No evidence for intense, cold accretion on to YSOs from measurements of Li in T-Tauri stars
Monthly Notices of the Royal Astronomical Society
Oxford University Press
This is the final version of the article. Available from Oxford University Press via the DOI in this record.
We have used medium-resolution spectra to search for evidence that proto-stellar objects accrete at high rates during their early 'assembly phase'. Models predict that depleted lithium and reduced luminosity in T-Tauri stars are key signatures of 'cold' high-rate accretion occurring early in a star's evolution. We found no evidence in 168 stars in NGC 2264 and the Orion nebula cluster for strong lithium depletion through analysis of veiling-corrected 6708Å lithium spectral line strengths. This suggests that 'cold' accretion at high rates (M = 5 × 10-4 M⊙ yr-1) occurs in the assembly phase of fewer than 0.5 per cent of 0.3 = M⊙ = 1.9M⊙ stars. We also find that the dispersion in the strength of the 6708Å lithium line might imply an age spread that is similar in magnitude to the apparent age spread implied by the luminosity dispersion seen in colour-magnitude diagrams. Evidence for weak lithium depletion (<10 per cent in equivalent width) that is correlated with luminosity is also apparent, but we are unable to determine whether age spreads or accretion at rates less than 5 × 10-4 M⊙ yr-1 are responsible. ©2013 The Authors Published by Oxford University Press on behalf of the Royal Astronomical Society.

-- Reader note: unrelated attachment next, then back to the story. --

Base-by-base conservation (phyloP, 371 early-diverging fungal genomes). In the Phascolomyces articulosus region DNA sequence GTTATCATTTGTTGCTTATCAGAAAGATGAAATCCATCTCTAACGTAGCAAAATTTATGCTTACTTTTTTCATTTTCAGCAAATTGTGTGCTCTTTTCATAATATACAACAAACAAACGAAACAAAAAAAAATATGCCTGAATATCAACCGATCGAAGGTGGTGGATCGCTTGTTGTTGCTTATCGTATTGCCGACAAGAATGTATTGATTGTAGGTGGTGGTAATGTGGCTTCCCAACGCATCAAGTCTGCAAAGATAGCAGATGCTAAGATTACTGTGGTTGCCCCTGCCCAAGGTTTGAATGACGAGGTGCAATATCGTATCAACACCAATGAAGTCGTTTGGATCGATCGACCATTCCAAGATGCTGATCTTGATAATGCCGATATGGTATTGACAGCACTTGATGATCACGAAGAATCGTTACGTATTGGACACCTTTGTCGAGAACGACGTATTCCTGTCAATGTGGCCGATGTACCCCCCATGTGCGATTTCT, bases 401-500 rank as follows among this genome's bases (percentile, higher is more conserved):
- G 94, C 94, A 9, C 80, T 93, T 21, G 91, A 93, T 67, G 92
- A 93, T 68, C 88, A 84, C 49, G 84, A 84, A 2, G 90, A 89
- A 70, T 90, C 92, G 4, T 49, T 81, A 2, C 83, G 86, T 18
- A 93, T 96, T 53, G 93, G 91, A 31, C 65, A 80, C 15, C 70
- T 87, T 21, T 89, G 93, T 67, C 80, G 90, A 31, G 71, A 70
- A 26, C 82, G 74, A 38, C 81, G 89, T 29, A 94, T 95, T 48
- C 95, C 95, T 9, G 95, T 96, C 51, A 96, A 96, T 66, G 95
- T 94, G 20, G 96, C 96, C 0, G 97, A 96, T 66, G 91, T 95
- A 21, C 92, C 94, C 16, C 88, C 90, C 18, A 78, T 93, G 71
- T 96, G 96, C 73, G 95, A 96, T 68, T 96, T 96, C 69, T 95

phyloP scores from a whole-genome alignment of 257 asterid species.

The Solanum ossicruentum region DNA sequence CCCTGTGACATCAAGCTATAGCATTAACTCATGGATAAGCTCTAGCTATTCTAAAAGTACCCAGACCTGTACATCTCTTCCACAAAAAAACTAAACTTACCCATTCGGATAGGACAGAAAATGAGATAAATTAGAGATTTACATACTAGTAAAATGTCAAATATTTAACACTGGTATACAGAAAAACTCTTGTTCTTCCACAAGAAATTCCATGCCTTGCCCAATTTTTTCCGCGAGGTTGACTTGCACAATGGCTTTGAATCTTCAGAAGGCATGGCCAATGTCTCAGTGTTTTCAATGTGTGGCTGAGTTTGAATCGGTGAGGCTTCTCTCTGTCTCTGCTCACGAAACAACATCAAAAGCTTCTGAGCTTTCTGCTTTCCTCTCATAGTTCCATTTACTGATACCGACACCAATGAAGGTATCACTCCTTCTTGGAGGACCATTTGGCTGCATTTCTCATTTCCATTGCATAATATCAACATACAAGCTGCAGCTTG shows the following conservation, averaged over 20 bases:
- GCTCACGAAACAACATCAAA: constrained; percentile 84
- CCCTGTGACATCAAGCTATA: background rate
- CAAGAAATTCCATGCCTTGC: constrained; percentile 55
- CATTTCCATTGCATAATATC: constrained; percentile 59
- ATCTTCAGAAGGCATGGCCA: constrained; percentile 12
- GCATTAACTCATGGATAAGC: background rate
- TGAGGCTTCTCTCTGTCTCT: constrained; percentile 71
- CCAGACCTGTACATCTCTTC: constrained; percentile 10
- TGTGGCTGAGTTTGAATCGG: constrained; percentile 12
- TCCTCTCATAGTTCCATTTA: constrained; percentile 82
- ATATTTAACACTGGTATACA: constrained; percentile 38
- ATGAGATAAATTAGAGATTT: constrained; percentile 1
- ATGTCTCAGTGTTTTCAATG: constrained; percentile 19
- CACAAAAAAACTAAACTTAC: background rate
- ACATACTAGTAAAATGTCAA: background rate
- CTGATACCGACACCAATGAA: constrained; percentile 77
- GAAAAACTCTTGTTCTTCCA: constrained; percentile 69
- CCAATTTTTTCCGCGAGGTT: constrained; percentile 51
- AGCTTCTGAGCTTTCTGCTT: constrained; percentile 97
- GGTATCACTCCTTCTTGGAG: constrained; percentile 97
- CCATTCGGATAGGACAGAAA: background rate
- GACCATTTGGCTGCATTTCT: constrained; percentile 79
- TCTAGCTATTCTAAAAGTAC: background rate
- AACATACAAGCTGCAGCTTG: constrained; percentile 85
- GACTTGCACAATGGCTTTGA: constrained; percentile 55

DJS is funded by a UK Science and Technology Facilities Council (STFC) studentship. The authors wish to thank Isabelle Baraffe for providing cold accretion models and useful discussions. Spectra were extracted and calibrated using the AF2 pipeline developed by Richard Jackson. This research is based on observations made with the William Herschel Telescope operated on the island of La Palma by the Isaac Newton Group (ING) in the Spanish Observatorio del Roque de los Muchachos of the Instituto de Astrofisica de Canarias. This research has made use of archival data products from the Two-Micron All-Sky Survey (2MASS), which is a joint project of the University of Massachusetts and the Infrared Processing and Analysis Center, funded by the National Aeronautics and Space Administration (NASA) and the National Science Foundation.
Monthly Notices of the Royal Astronomical Society, 2013, Vol. 434, Issue 2, pp. 966 - 977